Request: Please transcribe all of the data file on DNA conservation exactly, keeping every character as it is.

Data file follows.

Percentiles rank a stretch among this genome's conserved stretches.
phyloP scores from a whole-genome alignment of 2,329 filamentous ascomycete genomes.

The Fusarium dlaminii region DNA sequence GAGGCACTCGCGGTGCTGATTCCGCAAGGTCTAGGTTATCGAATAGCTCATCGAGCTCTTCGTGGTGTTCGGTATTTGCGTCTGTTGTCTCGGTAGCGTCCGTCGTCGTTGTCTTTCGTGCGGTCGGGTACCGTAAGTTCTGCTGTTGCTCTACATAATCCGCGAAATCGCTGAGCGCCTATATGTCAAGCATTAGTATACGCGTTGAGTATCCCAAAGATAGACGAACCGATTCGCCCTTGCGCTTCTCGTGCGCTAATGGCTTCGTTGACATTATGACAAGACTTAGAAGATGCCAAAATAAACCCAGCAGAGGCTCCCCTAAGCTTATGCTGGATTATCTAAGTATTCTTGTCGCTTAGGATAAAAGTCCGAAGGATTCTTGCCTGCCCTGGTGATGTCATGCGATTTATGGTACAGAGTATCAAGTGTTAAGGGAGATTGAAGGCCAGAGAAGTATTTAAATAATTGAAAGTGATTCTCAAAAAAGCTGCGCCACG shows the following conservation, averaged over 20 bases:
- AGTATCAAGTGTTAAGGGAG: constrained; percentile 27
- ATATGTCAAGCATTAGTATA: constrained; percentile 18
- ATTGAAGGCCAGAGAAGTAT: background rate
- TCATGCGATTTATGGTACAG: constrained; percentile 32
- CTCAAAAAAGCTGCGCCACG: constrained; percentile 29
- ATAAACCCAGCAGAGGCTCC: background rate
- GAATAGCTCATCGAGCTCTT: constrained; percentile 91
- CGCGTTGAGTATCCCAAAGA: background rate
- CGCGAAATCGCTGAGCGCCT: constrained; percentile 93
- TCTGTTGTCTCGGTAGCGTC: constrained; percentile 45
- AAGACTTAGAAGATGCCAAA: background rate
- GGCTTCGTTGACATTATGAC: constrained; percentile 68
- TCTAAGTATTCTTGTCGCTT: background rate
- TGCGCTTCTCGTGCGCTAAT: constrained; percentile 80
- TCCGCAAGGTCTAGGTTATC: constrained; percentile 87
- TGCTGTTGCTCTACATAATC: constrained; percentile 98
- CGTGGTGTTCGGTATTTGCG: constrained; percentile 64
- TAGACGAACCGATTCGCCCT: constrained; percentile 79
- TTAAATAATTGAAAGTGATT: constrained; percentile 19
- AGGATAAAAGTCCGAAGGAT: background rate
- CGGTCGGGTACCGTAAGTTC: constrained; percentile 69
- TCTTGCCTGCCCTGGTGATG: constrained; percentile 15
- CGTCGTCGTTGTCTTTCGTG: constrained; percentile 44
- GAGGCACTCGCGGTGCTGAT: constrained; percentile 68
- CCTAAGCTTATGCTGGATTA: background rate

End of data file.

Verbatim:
Percentiles rank a stretch among this genome's conserved stretches.
phyloP scores from a whole-genome alignment of 2,329 filamentous ascomycete genomes.

The Fusarium dlaminii region DNA sequence GAGGCACTCGCGGTGCTGATTCCGCAAGGTCTAGGTTATCGAATAGCTCATCGAGCTCTTCGTGGTGTTCGGTATTTGCGTCTGTTGTCTCGGTAGCGTCCGTCGTCGTTGTCTTTCGTGCGGTCGGGTACCGTAAGTTCTGCTGTTGCTCTACATAATCCGCGAAATCGCTGAGCGCCTATATGTCAAGCATTAGTATACGCGTTGAGTATCCCAAAGATAGACGAACCGATTCGCCCTTGCGCTTCTCGTGCGCTAATGGCTTCGTTGACATTATGACAAGACTTAGAAGATGCCAAAATAAACCCAGCAGAGGCTCCCCTAAGCTTATGCTGGATTATCTAAGTATTCTTGTCGCTTAGGATAAAAGTCCGAAGGATTCTTGCCTGCCCTGGTGATGTCATGCGATTTATGGTACAGAGTATCAAGTGTTAAGGGAGATTGAAGGCCAGAGAAGTATTTAAATAATTGAAAGTGATTCTCAAAAAAGCTGCGCCACG shows the following conservation, averaged over 20 bases:
- AGTATCAAGTGTTAAGGGAG: constrained; percentile 27
- ATATGTCAAGCATTAGTATA: constrained; percentile 18
- ATTGAAGGCCAGAGAAGTAT: background rate
- TCATGCGATTTATGGTACAG: constrained; percentile 32
- CTCAAAAAAGCTGCGCCACG: constrained; percentile 29
- ATAAACCCAGCAGAGGCTCC: background rate
- GAATAGCTCATCGAGCTCTT: constrained; percentile 91
- CGCGTTGAGTATCCCAAAGA: background rate
- CGCGAAATCGCTGAGCGCCT: constrained; percentile 93
- TCTGTTGTCTCGGTAGCGTC: constrained; percentile 45
- AAGACTTAGAAGATGCCAAA: background rate
- GGCTTCGTTGACATTATGAC: constrained; percentile 68
- TCTAAGTATTCTTGTCGCTT: background rate
- TGCGCTTCTCGTGCGCTAAT: constrained; percentile 80
- TCCGCAAGGTCTAGGTTATC: constrained; percentile 87
- TGCTGTTGCTCTACATAATC: constrained; percentile 98
- CGTGGTGTTCGGTATTTGCG: constrained; percentile 64
- TAGACGAACCGATTCGCCCT: constrained; percentile 79
- TTAAATAATTGAAAGTGATT: constrained; percentile 19
- AGGATAAAAGTCCGAAGGAT: background rate
- CGGTCGGGTACCGTAAGTTC: constrained; percentile 69
- TCTTGCCTGCCCTGGTGATG: constrained; percentile 15
- CGTCGTCGTTGTCTTTCGTG: constrained; percentile 44
- GAGGCACTCGCGGTGCTGAT: constrained; percentile 68
- CCTAAGCTTATGCTGGATTA: background rate